good and NO you do not need to be gicen specific weight values...why is that so hard to see ? Did you mention any numbers in your solution for the weight :rolleyes: ...Pitty you already knew the solution from somewhere :rolleyes:

    marlon
     
    Last edited: May 27, 2005
  10. May 27, 2005 #9
    Again, i said that you do not need to be given specific values for the weight. I did not say it is invalid to assume a certain number, as long as you keep in mind that a false coin has a different weight (be it either bigger or smaller) then a real gold coin. The way this problem has been stated with the RELATIVE weights being given, is part of the difficulty of the problem...Besides, that is also what Colombo was struggling with...His wife actually solved the problem :rofl:

    marlon
     
  11. May 27, 2005 #10

    arildno

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    Dearly Missed

    Off to see "Inspector Colombo" right now..
     
  12. May 27, 2005 #11
    Yes, he did. Specifically he mentioned the number "the normal weight of the real coins" and the number "the weight of the fake coins." The problem is unsolvable without knowing those two numbers.
     
  13. May 27, 2005 #12
    Say that you follow his solution and put on the scale 1 from bag 1, 2 from bag 2, and 3 from bag 3, and weigh them, and the weight is 10 ounces. Now then, given only this information, tell me which bag contains the counterfeit coins.
     
  14. May 27, 2005 #13
    why are we looking at more complicated answers?
    after all its just "three" bags?

    Furthermore,
    in the original problem statement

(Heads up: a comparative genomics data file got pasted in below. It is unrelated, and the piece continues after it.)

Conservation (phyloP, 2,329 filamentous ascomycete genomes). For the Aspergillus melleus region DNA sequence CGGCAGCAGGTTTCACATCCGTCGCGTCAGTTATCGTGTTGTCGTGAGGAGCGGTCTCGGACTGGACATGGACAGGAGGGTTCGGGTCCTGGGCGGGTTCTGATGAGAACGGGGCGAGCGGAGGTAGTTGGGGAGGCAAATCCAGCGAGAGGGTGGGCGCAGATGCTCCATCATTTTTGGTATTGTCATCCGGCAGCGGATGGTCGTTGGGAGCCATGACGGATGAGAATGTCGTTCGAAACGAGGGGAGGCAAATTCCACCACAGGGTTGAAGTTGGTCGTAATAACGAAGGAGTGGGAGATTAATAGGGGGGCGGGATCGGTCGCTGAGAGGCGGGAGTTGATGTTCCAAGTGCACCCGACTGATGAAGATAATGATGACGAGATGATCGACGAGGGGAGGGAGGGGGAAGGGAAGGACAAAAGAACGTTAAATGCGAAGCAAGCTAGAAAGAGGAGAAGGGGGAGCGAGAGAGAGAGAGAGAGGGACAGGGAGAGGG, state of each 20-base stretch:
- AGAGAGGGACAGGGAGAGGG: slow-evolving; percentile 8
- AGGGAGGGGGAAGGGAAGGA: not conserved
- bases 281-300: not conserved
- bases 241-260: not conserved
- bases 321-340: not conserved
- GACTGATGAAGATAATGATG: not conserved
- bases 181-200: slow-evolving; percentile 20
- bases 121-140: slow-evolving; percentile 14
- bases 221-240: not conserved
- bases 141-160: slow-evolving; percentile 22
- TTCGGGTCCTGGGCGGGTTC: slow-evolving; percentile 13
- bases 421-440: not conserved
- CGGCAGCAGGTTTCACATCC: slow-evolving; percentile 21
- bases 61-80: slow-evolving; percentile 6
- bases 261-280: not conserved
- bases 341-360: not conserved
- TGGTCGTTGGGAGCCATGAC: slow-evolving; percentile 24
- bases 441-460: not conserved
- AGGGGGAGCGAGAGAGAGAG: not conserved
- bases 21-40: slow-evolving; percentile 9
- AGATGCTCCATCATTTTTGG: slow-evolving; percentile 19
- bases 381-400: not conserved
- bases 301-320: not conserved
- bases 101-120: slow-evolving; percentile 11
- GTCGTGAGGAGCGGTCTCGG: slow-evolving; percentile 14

I presume that this means we know whether if the false coins are lighter or heavier

    In which case, just take one coin from each bag and weigh any two of them and u are done.

    Now if marlon were to rephrase his original question to say that we dont know whether it is lighter or not then we may have to look at the complicated solutions.

    -- AI
     
  15. May 27, 2005 #14

    DaveC426913

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    So you weigh the bag of six coins. It weighs 7 ounces. Please tell us which bag contains the fake coins.

    what makes you think so?
     
  16. May 27, 2005 #15
    Oh... duh. :bugeye: Many of us myself included were not thinking about this problem right. I see ArielGenesis also said something along these lines.
     
  17. May 28, 2005 #16
    :rofl: :rofl: :rofl:

    Yeah, tomorow evening...

    marlon
     
  18. May 28, 2005 #17

    arildno

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    Actually I did see it yesterday; the murderer was General Hollister.
    An okayish Columbo episode.
     
  19. May 28, 2005 #18
    No need to wait til tomorrow, here is the dialog from that show. Look at item #14 at this site.

    http://www.columbo-site.freeuk.com/faq.htm

    In the Columbo puzzle, he knew the weights of both the real and the false coins.

    Marlon, I think what you mean is that the problem is solvable no matter what the weights are. This is true. But the problem is not solvable if you don't KNOW what the weights are. In the way that you worded the problem, the weights aren't known, so the puzzle is unsolvable.

    Several people have asked you essentially the same question, and I ask it too. If you don't know the weights of the coins and you take the 1 coin from bag 1, 2 coins from bag 2 and 3 coins from bag 3, and you weigh the six coins and get 6.1 oz., then which bag contains the false coins and why?

    Or do you have some other solution in mind?
     
  20. May 28, 2005 #19
    let's wait for marlon...